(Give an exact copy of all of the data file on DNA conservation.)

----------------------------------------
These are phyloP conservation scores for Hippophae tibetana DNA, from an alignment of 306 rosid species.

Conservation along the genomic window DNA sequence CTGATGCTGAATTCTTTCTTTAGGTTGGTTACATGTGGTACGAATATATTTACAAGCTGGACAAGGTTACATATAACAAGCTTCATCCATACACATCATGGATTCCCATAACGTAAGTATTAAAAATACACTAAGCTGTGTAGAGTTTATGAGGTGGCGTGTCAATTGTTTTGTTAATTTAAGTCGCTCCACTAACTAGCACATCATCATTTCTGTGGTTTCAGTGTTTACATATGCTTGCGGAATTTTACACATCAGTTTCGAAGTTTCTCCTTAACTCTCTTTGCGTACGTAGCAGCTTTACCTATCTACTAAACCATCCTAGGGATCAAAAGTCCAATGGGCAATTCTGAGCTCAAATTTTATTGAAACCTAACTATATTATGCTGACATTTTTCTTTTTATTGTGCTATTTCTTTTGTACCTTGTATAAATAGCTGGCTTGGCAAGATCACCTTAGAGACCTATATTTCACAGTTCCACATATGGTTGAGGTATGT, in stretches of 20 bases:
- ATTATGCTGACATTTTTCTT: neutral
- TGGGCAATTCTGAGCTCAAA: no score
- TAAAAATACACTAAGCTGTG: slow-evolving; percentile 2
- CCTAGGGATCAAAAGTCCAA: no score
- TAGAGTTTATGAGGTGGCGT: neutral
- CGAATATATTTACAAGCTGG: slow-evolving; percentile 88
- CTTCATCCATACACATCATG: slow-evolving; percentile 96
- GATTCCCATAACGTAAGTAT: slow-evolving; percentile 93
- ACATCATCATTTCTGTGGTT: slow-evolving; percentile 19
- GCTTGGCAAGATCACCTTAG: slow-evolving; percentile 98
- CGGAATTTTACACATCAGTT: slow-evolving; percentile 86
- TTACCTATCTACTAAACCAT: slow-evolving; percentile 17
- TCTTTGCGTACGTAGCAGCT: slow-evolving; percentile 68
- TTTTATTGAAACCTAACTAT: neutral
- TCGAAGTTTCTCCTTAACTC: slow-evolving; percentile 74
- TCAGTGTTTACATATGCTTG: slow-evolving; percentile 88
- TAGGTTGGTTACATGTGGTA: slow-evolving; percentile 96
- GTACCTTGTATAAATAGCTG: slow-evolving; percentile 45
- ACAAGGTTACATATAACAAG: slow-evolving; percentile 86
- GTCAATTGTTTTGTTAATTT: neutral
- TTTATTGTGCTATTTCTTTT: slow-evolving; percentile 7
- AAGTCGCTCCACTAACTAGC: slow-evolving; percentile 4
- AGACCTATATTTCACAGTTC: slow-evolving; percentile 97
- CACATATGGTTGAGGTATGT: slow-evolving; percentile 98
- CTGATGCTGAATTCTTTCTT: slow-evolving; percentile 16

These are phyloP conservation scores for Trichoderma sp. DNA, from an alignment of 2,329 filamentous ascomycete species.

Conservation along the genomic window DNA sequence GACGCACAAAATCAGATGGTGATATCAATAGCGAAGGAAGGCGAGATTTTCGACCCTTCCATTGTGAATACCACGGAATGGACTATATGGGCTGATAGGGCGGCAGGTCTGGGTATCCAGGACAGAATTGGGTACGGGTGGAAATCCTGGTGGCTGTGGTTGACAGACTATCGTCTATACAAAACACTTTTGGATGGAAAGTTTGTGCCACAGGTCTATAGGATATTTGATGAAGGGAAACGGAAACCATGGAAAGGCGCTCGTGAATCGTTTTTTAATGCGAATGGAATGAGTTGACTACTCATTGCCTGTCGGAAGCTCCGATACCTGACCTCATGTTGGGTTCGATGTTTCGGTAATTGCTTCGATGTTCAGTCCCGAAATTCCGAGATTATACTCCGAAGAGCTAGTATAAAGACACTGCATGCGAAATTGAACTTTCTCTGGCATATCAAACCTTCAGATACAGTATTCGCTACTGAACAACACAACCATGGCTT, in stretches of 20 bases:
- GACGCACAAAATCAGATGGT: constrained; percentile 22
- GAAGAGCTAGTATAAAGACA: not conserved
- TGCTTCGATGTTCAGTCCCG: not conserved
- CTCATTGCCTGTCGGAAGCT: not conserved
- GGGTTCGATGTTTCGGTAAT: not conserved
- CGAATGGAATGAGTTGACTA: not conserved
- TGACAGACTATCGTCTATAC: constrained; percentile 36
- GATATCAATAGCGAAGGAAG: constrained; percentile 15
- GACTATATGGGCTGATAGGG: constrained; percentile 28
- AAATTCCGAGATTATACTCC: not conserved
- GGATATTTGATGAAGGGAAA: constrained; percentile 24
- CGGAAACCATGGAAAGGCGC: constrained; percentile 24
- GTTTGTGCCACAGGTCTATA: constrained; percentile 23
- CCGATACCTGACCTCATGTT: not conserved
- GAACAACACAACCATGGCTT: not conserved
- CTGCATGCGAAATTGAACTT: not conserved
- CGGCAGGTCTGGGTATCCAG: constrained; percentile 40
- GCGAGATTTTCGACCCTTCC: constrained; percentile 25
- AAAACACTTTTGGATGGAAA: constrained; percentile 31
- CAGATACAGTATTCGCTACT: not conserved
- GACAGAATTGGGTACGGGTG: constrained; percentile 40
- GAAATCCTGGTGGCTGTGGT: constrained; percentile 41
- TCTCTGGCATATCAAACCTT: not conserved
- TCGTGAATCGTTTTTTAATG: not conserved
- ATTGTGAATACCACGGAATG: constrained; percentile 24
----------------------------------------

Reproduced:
These are phyloP conservation scores for Hippophae tibetana DNA, from an alignment of 306 rosid species.

Conservation along the genomic window DNA sequence CTGATGCTGAATTCTTTCTTTAGGTTGGTTACATGTGGTACGAATATATTTACAAGCTGGACAAGGTTACATATAACAAGCTTCATCCATACACATCATGGATTCCCATAACGTAAGTATTAAAAATACACTAAGCTGTGTAGAGTTTATGAGGTGGCGTGTCAATTGTTTTGTTAATTTAAGTCGCTCCACTAACTAGCACATCATCATTTCTGTGGTTTCAGTGTTTACATATGCTTGCGGAATTTTACACATCAGTTTCGAAGTTTCTCCTTAACTCTCTTTGCGTACGTAGCAGCTTTACCTATCTACTAAACCATCCTAGGGATCAAAAGTCCAATGGGCAATTCTGAGCTCAAATTTTATTGAAACCTAACTATATTATGCTGACATTTTTCTTTTTATTGTGCTATTTCTTTTGTACCTTGTATAAATAGCTGGCTTGGCAAGATCACCTTAGAGACCTATATTTCACAGTTCCACATATGGTTGAGGTATGT, in stretches of 20 bases:
- ATTATGCTGACATTTTTCTT: neutral
- TGGGCAATTCTGAGCTCAAA: no score
- TAAAAATACACTAAGCTGTG: slow-evolving; percentile 2
- CCTAGGGATCAAAAGTCCAA: no score
- TAGAGTTTATGAGGTGGCGT: neutral
- CGAATATATTTACAAGCTGG: slow-evolving; percentile 88
- CTTCATCCATACACATCATG: slow-evolving; percentile 96
- GATTCCCATAACGTAAGTAT: slow-evolving; percentile 93
- ACATCATCATTTCTGTGGTT: slow-evolving; percentile 19
- GCTTGGCAAGATCACCTTAG: slow-evolving; percentile 98
- CGGAATTTTACACATCAGTT: slow-evolving; percentile 86
- TTACCTATCTACTAAACCAT: slow-evolving; percentile 17
- TCTTTGCGTACGTAGCAGCT: slow-evolving; percentile 68
- TTTTATTGAAACCTAACTAT: neutral
- TCGAAGTTTCTCCTTAACTC: slow-evolving; percentile 74
- TCAGTGTTTACATATGCTTG: slow-evolving; percentile 88
- TAGGTTGGTTACATGTGGTA: slow-evolving; percentile 96
- GTACCTTGTATAAATAGCTG: slow-evolving; percentile 45
- ACAAGGTTACATATAACAAG: slow-evolving; percentile 86
- GTCAATTGTTTTGTTAATTT: neutral
- TTTATTGTGCTATTTCTTTT: slow-evolving; percentile 7
- AAGTCGCTCCACTAACTAGC: slow-evolving; percentile 4
- AGACCTATATTTCACAGTTC: slow-evolving; percentile 97
- CACATATGGTTGAGGTATGT: slow-evolving; percentile 98
- CTGATGCTGAATTCTTTCTT: slow-evolving; percentile 16

These are phyloP conservation scores for Trichoderma sp. DNA, from an alignment of 2,329 filamentous ascomycete species.

Conservation along the genomic window DNA sequence GACGCACAAAATCAGATGGTGATATCAATAGCGAAGGAAGGCGAGATTTTCGACCCTTCCATTGTGAATACCACGGAATGGACTATATGGGCTGATAGGGCGGCAGGTCTGGGTATCCAGGACAGAATTGGGTACGGGTGGAAATCCTGGTGGCTGTGGTTGACAGACTATCGTCTATACAAAACACTTTTGGATGGAAAGTTTGTGCCACAGGTCTATAGGATATTTGATGAAGGGAAACGGAAACCATGGAAAGGCGCTCGTGAATCGTTTTTTAATGCGAATGGAATGAGTTGACTACTCATTGCCTGTCGGAAGCTCCGATACCTGACCTCATGTTGGGTTCGATGTTTCGGTAATTGCTTCGATGTTCAGTCCCGAAATTCCGAGATTATACTCCGAAGAGCTAGTATAAAGACACTGCATGCGAAATTGAACTTTCTCTGGCATATCAAACCTTCAGATACAGTATTCGCTACTGAACAACACAACCATGGCTT, in stretches of 20 bases:
- GACGCACAAAATCAGATGGT: constrained; percentile 22
- GAAGAGCTAGTATAAAGACA: not conserved
- TGCTTCGATGTTCAGTCCCG: not conserved
- CTCATTGCCTGTCGGAAGCT: not conserved
- GGGTTCGATGTTTCGGTAAT: not conserved
- CGAATGGAATGAGTTGACTA: not conserved
- TGACAGACTATCGTCTATAC: constrained; percentile 36
- GATATCAATAGCGAAGGAAG: constrained; percentile 15
- GACTATATGGGCTGATAGGG: constrained; percentile 28
- AAATTCCGAGATTATACTCC: not conserved
- GGATATTTGATGAAGGGAAA: constrained; percentile 24
- CGGAAACCATGGAAAGGCGC: constrained; percentile 24
- GTTTGTGCCACAGGTCTATA: constrained; percentile 23
- CCGATACCTGACCTCATGTT: not conserved
- GAACAACACAACCATGGCTT: not conserved
- CTGCATGCGAAATTGAACTT: not conserved
- CGGCAGGTCTGGGTATCCAG: constrained; percentile 40
- GCGAGATTTTCGACCCTTCC: constrained; percentile 25
- AAAACACTTTTGGATGGAAA: constrained; percentile 31
- CAGATACAGTATTCGCTACT: not conserved
- GACAGAATTGGGTACGGGTG: constrained; percentile 40
- GAAATCCTGGTGGCTGTGGT: constrained; percentile 41
- TCTCTGGCATATCAAACCTT: not conserved
- TCGTGAATCGTTTTTTAATG: not conserved
- ATTGTGAATACCACGGAATG: constrained; percentile 24